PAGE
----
HTML and CSS Reference
In-Depth Information
for two key differences: There is no “spread” value allowed, and there is no option to add the
inset keyword for text-shadow .
With both text shadows and box shadows, you have the ability to use any kind of color value
for the color of the shadow. This is good to keep in mind, because a shadow can be used to
create a number of different effects—such as an outline, or even a glow.
If you'd like to fiddle around with shadow values, there are a number of tools online that let
you do this, including the CSS3 Text Shadow Generator and the CSS3 Generator.
Warning: Go Easy on Shadows
As is the case with anything, you always want to be careful not to overdo it
with special effects that are created in pure CSS. For example, features like
shadows, gradients, and rounded corners don't use images, so some deve-
lopers may feel that it's okay to add them to many elements.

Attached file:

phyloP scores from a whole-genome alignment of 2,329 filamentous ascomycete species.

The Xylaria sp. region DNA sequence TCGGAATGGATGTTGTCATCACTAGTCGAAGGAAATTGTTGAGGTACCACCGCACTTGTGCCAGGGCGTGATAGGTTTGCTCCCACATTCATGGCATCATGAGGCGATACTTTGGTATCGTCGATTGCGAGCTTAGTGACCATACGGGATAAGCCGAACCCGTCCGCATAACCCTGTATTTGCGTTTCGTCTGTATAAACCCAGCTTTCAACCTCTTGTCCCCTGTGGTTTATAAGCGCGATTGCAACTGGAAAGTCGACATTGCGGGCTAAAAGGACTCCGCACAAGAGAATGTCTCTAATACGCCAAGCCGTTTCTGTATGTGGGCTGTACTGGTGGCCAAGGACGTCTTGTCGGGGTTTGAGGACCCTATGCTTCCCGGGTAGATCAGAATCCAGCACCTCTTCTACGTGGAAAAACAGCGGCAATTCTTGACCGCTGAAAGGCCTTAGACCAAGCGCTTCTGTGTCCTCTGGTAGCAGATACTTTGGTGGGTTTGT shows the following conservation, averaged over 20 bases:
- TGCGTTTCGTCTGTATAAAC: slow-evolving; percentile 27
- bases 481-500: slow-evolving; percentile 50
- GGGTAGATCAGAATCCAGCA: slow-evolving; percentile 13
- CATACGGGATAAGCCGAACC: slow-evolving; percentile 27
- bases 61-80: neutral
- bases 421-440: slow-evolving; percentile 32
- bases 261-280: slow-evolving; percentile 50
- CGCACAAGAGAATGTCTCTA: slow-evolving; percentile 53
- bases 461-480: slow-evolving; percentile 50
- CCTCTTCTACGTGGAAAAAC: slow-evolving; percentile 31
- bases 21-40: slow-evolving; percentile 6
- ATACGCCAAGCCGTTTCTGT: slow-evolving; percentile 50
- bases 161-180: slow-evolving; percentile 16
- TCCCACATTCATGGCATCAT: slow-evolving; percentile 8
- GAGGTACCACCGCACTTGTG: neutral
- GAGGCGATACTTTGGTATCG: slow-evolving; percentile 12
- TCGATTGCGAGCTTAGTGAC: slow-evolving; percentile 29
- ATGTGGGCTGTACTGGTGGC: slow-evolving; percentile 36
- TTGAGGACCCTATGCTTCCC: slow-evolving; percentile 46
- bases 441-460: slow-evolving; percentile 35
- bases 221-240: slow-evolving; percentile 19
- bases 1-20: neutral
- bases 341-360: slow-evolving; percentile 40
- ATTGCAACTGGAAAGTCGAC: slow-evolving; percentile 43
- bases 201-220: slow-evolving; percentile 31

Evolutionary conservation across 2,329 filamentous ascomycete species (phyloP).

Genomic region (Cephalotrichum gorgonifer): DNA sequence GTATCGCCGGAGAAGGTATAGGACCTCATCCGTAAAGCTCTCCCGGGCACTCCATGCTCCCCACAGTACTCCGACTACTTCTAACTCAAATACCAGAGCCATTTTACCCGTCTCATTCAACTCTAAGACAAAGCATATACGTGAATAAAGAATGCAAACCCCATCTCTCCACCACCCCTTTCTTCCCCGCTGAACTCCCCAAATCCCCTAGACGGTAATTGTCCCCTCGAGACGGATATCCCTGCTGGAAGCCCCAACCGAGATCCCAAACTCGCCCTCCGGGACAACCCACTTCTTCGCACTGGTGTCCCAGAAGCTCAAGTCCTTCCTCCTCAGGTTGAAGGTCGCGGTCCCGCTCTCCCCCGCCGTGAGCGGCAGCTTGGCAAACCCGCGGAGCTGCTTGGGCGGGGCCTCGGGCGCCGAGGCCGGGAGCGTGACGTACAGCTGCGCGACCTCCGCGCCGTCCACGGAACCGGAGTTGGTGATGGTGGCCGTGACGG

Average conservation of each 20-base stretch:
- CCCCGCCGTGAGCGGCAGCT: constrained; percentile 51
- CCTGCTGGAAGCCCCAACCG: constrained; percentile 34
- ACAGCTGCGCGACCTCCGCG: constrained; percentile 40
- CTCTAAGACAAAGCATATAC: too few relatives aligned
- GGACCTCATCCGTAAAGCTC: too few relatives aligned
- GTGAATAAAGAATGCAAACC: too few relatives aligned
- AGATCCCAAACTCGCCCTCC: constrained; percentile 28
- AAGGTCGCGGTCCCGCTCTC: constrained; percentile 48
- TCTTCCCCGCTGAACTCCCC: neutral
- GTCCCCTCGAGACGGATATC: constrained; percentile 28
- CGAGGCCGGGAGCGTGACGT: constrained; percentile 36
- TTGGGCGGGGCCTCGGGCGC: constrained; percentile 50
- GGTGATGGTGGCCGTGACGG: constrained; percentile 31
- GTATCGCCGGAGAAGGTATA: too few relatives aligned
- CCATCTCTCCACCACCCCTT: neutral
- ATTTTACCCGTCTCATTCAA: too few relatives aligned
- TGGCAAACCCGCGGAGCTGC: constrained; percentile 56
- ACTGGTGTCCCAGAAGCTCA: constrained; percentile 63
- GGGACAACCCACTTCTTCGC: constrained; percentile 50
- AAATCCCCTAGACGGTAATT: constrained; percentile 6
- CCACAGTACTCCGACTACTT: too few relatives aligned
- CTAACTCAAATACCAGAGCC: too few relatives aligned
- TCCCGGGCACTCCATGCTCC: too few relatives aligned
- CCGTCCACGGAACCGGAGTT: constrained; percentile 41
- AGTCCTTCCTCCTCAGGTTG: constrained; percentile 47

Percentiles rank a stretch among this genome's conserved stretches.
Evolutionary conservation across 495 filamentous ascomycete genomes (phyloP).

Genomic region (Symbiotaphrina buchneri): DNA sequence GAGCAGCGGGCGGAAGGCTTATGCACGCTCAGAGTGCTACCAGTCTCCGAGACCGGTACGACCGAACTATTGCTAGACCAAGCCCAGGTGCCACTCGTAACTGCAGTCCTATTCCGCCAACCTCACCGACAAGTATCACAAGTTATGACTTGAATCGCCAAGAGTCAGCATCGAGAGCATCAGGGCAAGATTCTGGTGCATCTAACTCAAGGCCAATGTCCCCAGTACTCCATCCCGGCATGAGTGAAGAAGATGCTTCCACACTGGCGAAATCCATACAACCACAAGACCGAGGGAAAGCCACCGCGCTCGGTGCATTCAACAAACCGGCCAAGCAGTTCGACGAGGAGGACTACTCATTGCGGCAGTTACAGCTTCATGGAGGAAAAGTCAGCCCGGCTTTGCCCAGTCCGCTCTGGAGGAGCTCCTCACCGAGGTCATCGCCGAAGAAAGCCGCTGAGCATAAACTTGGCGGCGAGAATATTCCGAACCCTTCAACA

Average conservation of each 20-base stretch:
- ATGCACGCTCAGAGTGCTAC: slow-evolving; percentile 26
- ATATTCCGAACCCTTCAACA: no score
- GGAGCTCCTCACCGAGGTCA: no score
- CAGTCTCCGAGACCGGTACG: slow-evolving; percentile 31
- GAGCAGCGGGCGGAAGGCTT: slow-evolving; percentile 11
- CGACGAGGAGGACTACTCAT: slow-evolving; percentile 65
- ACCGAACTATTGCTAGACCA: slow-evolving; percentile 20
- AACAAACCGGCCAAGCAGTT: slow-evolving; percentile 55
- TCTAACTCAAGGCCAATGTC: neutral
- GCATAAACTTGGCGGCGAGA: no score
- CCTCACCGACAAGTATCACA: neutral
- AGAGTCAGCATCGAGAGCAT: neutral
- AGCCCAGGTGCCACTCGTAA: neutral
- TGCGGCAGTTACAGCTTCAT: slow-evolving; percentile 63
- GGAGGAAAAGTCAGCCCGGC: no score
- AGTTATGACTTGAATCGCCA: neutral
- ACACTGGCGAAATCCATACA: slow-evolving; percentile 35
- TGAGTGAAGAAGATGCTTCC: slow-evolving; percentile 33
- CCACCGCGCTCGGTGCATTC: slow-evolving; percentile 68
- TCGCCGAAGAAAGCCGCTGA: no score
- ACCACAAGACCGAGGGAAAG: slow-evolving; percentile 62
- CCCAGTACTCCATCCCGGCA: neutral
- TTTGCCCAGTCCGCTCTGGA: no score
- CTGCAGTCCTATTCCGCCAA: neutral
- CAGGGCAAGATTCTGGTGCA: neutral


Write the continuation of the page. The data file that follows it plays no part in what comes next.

Shadows in particular, however, have been demonstrated to cause web pages
to slow down considerably when the user is scrolling, or when the page is
loading, or even when some kind of animation is running.
Although you can put a shadow on every element on the page, and you also
have the option to layer multiple shadows on a single element, in many cases
this could be overkill and cause your page to become sluggish.
This chapter has helped us make the RecipeFinder website a little more visually enticing,
adding some color and depth. Along the way, we've learned about CSS backgrounds, com-
mon units and values, different ways to achieve transparency, and how to add shadows to
elements with pure CSS.
In the next chapter, we're going to cover a number of different text-related CSS features, in-
cluding styling links and using custom fonts.
[3] F or example, .
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